Composer: Alexander Chapman Campbell (b1988)
Title: Ten Sketches of Light (for solo piano)
Artist: Alexander Chapman Campbell
Catalogue No.: MMC105
Bar Code: 5065001668050
Release Date: 4th November 2013
UK Retail: £10.95 (inc p&p)
First Light; Light In the Morning; Light Through the Day; Light On The River; Light On the Sea; Light In The Clouds; Light And The Breeze; Light On the Fields; Light In The Storm; Light In The End
Listen each of the pieces via https://soundcloud.com/alexanderchapmancampbell
Alexander’s musical story is presently short and simple. He was born in June 1988 on the island of Guernsey. He began piano lessons at the age of seven and continued tuition until he was eighteen. Around the age of twelve Alexander began to experiment with some of the pieces that he was learning; he would add a few notes here and there, and on occasion add whole new passages. Within a couple of years he began composing his own pieces; they were simple and short, with an emphasis on the melody. Soon things began to expand and his learning took on a life of its own. Alexander began to spend less time on the repertoire he was given to learn, practicing just enough to pass the yearly exams. In its place he spent hours of each day improvising, and through this improvisation more compositions began to emerge.
The end of school came and Alexander found himself with a place to study music at university. At the last moment, however, he decided he needed time away from music establishments in order to continue with the music that was coming naturally to him, and which, he believed, needed space and time in order to grow and flourish. He moved to the north coast of Scotland where he divided his time between composing and working as a chef. He remained there for three years, and then at the beginning of 2010 began composing full time.
2012 marked a shift in his music and indeed his way of life. The quiet hours of solitary composing needed to be balanced with an effort to make his music available in the world. This is what he is now dedicating his days to, alongside the continual work of composing new material.
Please also visit www.alexanderchapmancampbell.com
The material for this first collection, “Ten Sketches of Light”, was written over a number of years and picked from a larger body of compositions. Placed together they form a complete whole. In this way Alexander would like to think of the collection as one work divided into ten movements.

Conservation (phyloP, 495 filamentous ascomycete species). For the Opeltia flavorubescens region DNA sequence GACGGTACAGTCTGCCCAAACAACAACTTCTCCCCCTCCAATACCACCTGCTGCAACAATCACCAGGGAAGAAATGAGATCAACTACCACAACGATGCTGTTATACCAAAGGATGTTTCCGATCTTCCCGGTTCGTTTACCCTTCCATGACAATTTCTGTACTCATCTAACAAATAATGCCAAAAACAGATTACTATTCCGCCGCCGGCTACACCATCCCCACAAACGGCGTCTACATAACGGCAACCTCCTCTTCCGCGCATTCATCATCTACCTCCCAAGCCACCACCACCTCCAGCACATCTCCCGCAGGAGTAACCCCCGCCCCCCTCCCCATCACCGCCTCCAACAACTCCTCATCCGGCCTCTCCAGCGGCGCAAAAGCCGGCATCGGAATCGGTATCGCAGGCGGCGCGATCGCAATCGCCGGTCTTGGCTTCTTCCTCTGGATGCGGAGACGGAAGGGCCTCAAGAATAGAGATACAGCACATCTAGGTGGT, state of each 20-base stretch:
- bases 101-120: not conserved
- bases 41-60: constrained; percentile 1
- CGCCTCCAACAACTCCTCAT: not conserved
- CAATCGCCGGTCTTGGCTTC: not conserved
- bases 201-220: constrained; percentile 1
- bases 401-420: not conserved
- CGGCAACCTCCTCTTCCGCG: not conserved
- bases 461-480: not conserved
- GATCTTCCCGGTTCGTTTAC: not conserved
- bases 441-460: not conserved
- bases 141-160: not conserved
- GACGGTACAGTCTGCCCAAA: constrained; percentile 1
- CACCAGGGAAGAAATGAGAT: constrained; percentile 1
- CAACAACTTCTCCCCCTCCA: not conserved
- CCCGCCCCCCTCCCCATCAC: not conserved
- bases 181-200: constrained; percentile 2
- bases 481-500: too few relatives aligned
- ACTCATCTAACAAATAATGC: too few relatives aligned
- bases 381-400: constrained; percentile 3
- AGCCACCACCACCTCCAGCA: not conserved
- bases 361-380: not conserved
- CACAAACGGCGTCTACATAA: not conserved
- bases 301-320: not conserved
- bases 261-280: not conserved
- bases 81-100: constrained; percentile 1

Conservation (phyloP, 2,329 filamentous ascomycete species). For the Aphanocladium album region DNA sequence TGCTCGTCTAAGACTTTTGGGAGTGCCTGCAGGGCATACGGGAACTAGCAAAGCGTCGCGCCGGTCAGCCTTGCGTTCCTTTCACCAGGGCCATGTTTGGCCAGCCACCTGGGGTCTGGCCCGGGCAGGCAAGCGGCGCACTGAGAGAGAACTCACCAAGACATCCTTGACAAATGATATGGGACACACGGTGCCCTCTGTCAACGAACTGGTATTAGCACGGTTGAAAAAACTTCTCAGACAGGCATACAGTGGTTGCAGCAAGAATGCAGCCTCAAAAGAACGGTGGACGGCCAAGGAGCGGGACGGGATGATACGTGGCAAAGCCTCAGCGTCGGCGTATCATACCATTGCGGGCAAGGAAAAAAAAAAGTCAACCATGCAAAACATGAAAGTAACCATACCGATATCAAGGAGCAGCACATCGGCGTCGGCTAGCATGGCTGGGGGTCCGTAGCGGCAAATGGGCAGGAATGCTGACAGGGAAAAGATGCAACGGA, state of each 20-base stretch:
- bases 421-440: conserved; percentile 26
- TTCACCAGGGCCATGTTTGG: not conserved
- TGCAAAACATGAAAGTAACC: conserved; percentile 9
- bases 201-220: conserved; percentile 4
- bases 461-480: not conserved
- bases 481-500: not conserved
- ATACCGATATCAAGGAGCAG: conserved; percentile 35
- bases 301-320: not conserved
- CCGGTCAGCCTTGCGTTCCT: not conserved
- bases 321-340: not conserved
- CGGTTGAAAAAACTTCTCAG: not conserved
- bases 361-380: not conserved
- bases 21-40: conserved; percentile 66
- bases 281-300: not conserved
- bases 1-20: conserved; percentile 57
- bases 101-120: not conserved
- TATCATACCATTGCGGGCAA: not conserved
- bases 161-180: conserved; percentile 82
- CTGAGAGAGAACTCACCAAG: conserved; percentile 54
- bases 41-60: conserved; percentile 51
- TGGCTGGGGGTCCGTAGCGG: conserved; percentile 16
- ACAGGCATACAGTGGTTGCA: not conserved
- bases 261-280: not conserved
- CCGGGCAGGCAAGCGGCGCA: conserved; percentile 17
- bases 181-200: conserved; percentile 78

The names of each track are of limited importance. He wanted to give the listener something to hold onto; something more familiar than ‘Movements 1, 2, 3’ etcetera. He has a love of nature and often finds inspiration in it but none of the music was written in direct connection to their titles; Alexander did not imagine a river and then compose Track 4 or the sea and write Track 5. All the music arose spontaneously at certain and usually unexpected moments, seemingly independent of the place and the time in which it was written.
Again, when coming to name the collection as a whole he wanted to give it an anchor, but without telling too much. Alexander believes music works in it own language, operating in a unique and precious way – especially instrumental music – and he wanted to preserve this quality as much as possible. The reference to “Light”, then, is partly because of light’s qualities; being ephemeral, mysterious and unbounded.
The recording made at St George’s Bristol 16 – 17 October 2012 by Philip Hobbs. All music is composed and performed by Alexander Chapman Campbell. Cover art on the digipak sleeve is by Alexander Chapman Campbell. The CD is released in the UK at upper mid price, trade distribution via Discovery Records.
Alexander Chapman Campbell’s music is highly accessible and will appeal to lovers of melodic, contemplative piano pieces. Every track is airplay friendly and the different moods reflected in each piece will entrance the listener – particularly “Light Through the Day” and “Light On the River”.
“I hope then, that listeners will enjoy the titles and find them useful, but that they will always keep an open imagination”.